Community rallying around NHS studentsPublished 10:03am Friday, March 12, 2010
By AARON MUELLER
Niles Daily Star
Most students walking through the halls of Niles High School Monday morning were unaware of what had happened that weekend. They didn’t know that one of their own, Dakotah Eliason, a 14-year-old freshman, had allegedly shot his grandfather in his Niles Township home early Sunday morning.
But now in the wake of an onslaught of media coverage and rumors circulating throughout the community, there is not a single student who isn’t familiar with the incident – and the others that have struck recently.
For these students, it’s the third major tragedy in the past two months.
Principal Jim Knoll said this is the greatest string of crises to affect the district he has ever seen.
“I’ve lived here all my life, and this is the most odd set of circumstances that I’ve been around in our little town,” he said. “We don’t have this type of stuff happen around here. We just don’t.”
Those are sentiments also shared by community members affected by the other two tragedies.
First, Carolyn Tarwacki, who helped with the Niles band program as a representative for the music education company Quinlan and Fabish, and her husband John were murdered on Feb. 5 in their Niles Township home. Dozens of NHS band members mourned at a candlelight vigil Feb. 8. The search for the murderer is ongoing.
Then on Feb. 11, Alex Wentz, a popular 15-year-old freshman, died in an apparent experiment gone wrong with the “choking game” in his Niles home. More than 1,000 people attended Wentz’s viewing, many of them students from NHS.
The school’s crisis management team was enabled after the Tarwacki murders and has been “on high alert” ever since, according to Knoll.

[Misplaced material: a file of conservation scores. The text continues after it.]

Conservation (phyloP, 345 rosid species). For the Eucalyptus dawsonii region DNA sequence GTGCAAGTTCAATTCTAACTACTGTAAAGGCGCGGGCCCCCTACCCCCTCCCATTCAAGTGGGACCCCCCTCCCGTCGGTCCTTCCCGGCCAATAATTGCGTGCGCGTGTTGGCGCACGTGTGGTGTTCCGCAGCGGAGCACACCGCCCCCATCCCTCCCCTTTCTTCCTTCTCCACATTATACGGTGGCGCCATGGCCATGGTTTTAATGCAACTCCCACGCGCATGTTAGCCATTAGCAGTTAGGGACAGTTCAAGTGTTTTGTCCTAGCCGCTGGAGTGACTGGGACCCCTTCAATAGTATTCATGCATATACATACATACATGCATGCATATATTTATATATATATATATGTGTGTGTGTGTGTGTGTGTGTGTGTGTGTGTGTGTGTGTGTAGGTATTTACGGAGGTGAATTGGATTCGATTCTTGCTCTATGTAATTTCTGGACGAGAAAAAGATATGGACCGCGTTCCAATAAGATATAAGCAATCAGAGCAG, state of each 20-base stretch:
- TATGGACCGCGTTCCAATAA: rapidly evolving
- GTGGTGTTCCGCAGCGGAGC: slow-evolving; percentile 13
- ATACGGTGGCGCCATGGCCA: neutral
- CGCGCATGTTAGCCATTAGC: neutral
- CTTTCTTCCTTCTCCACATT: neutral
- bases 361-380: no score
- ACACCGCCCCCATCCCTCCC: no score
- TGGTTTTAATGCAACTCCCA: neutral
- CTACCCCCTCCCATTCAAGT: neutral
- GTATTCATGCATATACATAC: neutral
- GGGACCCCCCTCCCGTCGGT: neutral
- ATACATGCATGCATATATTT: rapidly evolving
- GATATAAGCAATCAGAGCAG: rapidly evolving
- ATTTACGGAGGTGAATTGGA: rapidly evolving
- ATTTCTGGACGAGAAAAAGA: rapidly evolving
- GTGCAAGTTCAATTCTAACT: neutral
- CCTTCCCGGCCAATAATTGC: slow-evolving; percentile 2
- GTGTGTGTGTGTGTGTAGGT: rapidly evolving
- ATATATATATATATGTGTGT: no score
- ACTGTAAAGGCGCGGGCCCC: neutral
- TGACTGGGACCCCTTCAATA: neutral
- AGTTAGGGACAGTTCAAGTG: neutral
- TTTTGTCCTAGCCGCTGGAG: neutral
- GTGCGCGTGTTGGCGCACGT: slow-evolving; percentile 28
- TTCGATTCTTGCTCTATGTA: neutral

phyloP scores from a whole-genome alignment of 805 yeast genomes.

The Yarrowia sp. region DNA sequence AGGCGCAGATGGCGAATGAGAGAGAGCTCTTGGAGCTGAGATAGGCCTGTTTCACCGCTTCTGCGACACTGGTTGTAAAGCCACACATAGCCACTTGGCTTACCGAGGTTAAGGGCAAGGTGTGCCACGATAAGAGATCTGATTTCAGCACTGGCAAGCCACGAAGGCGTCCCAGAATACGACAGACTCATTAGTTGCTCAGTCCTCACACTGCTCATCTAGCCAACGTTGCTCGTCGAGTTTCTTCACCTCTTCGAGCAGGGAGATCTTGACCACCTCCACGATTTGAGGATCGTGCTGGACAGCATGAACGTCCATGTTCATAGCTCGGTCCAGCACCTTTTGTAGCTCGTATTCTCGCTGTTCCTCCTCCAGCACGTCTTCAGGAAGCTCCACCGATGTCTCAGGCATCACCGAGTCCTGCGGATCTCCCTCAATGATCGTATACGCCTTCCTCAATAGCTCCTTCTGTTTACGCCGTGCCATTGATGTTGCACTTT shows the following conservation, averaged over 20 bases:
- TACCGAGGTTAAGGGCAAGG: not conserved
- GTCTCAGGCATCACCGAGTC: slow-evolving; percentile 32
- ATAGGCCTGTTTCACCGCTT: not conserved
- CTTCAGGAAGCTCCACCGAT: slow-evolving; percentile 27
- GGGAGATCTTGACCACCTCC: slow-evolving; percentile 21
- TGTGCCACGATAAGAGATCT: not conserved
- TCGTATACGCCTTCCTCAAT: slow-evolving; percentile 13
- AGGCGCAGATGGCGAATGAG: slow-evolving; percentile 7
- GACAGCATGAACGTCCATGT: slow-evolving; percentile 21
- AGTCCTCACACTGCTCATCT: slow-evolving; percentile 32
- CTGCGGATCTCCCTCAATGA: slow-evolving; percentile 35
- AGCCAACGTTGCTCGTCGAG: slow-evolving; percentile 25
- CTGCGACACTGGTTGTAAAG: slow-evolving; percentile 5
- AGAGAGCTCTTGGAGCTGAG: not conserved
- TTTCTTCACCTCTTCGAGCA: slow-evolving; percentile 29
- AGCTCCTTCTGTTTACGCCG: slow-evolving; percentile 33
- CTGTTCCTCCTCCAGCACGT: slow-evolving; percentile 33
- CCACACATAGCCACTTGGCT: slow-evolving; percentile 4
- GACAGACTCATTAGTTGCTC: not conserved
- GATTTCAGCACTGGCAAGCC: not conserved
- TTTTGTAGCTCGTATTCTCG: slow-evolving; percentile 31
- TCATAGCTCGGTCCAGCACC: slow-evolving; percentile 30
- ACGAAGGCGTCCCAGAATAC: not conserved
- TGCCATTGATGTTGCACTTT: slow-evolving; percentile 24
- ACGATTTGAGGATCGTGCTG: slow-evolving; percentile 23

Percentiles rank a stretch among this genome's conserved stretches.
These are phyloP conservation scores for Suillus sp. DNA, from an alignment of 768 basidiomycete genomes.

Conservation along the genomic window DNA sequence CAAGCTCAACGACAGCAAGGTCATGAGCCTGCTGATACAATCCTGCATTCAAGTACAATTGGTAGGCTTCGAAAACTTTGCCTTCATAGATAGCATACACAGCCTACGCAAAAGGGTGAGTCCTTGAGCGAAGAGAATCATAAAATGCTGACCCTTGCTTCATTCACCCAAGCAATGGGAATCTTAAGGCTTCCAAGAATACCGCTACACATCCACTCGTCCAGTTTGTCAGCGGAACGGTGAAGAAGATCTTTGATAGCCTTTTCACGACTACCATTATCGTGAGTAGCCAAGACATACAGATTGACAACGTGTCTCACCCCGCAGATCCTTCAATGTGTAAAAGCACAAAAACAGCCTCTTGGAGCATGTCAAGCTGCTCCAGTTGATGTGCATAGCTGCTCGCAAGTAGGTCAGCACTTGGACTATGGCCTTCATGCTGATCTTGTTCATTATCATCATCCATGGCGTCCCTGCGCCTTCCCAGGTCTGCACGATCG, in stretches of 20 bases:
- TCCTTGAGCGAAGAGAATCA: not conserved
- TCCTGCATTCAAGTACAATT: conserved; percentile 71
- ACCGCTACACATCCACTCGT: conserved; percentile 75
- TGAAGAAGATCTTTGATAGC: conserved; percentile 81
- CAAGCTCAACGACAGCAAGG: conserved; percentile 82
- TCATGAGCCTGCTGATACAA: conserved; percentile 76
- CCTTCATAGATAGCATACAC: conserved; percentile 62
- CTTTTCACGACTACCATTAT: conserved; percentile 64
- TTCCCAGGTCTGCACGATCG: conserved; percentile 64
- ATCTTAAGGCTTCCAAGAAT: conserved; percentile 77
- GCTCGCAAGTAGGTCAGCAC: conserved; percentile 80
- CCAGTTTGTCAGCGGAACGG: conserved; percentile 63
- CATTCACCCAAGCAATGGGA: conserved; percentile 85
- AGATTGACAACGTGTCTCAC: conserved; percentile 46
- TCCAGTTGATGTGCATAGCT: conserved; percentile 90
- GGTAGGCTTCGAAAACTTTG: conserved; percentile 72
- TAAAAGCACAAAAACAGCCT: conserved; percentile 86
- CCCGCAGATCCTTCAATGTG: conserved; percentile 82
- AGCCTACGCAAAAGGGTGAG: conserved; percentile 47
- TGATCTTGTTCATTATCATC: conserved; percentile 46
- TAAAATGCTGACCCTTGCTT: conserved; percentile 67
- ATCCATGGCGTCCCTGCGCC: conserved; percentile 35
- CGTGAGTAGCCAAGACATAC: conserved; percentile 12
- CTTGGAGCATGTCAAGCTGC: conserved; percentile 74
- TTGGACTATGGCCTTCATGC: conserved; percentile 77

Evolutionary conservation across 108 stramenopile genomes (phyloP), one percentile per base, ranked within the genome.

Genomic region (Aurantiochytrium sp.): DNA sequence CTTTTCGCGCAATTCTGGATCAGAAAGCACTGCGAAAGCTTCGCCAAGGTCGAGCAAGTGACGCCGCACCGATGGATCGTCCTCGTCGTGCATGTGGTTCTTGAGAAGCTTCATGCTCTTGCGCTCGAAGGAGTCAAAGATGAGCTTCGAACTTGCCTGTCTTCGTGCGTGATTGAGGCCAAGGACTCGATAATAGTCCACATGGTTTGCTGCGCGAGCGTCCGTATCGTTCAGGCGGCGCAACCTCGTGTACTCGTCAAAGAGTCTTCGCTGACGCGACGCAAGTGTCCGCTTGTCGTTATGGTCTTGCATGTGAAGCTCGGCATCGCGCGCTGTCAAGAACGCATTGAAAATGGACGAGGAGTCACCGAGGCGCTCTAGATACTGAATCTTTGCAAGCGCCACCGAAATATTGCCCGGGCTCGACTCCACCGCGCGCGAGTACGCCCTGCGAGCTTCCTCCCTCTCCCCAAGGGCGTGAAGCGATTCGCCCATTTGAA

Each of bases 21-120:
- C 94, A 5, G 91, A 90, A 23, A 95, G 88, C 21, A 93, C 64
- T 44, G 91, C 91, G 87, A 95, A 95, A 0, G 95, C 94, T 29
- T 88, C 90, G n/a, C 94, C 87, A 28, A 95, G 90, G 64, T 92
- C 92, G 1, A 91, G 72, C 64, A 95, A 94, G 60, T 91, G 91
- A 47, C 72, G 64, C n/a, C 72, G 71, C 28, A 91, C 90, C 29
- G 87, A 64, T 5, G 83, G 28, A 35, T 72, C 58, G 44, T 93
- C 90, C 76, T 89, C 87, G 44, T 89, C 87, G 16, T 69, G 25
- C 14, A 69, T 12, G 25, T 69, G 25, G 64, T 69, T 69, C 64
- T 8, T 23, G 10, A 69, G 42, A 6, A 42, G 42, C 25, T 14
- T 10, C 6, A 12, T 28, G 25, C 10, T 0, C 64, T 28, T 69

“The people on our crisis team range from school counselors to behavior specialists, social workers, psychologists,” Knoll said. “It’s a wide-ranging group of people, because we know there’s a lot of tasks that have to be done in a very short period of time.”
Joan Langmeyer, who is the school counselor and the leader of the crisis management team, said the past two months have been unlike anything she has ever seen in her 25 years at Niles Community Schools.
“(The students) don’t know what to do with these feelings,” Langmeyer said. “They are feeling stuff I never felt when I was 14 years old.”
Members of the crisis management team are available during all hours of the school day and speak in classrooms.
“We have team members go into different classrooms if it (involves) a particular student in the classroom,” she said. “I mean, you have an empty seat there.”
Knoll sent out a letter to the families of students Wednesday to make them aware of behaviors to watch out for and to give them a list of area community mental health care providers.
Langmeyer and Knoll said local counselors, psychologists and clergy have been very active in helping the students during this trying time.
“I can’t tell you the amount of support we’ve gotten as a building from the community,” Knoll said. “You don’t get through this stuff with one group or one organization. You really have to pull together.”
Robin Harvell, the clinical supervisor of Children’s Services at Riverwood Center, is one of the people who has reached out to support the school. She says even students who didn’t directly know the people involved in the tragedies can be affected.
“It just makes kids think about loss and makes them more vulnerable, whether they knew them or were close to them or not,” she said.
Harvell recommends that classmates and parents be on the lookout for signs of depression, including a sudden drop in grades, increased irritability, loss of interest in activities and sleep or appetite problems.
Possibly the biggest question students and faculty face right now is “why?”
What would drive someone to kill an innocent couple in the community, cause a popular young man to experiment with a deadly game and bring another teen to allegedly shoot his grandfather?
So far there are few answers.
“Developmentally, I’m telling you what, it’s a lot to take in and a lot to make sense of,” Langmeyer said.
Signs of depression to watch for after a tragedy
• Increased irritability
• Feeling numb
• Loss of interest in activities that were once enjoyable to them
• Withdrawing from friends
• Sudden drop in grades
• Feeling tired all the time
• Wanting to sleep all the time
• Feeling hopeless
• Having difficult sleeping; nightmares
• Loss of appetite or increase in appetite
• Increased aggression
Source: Riverwood Center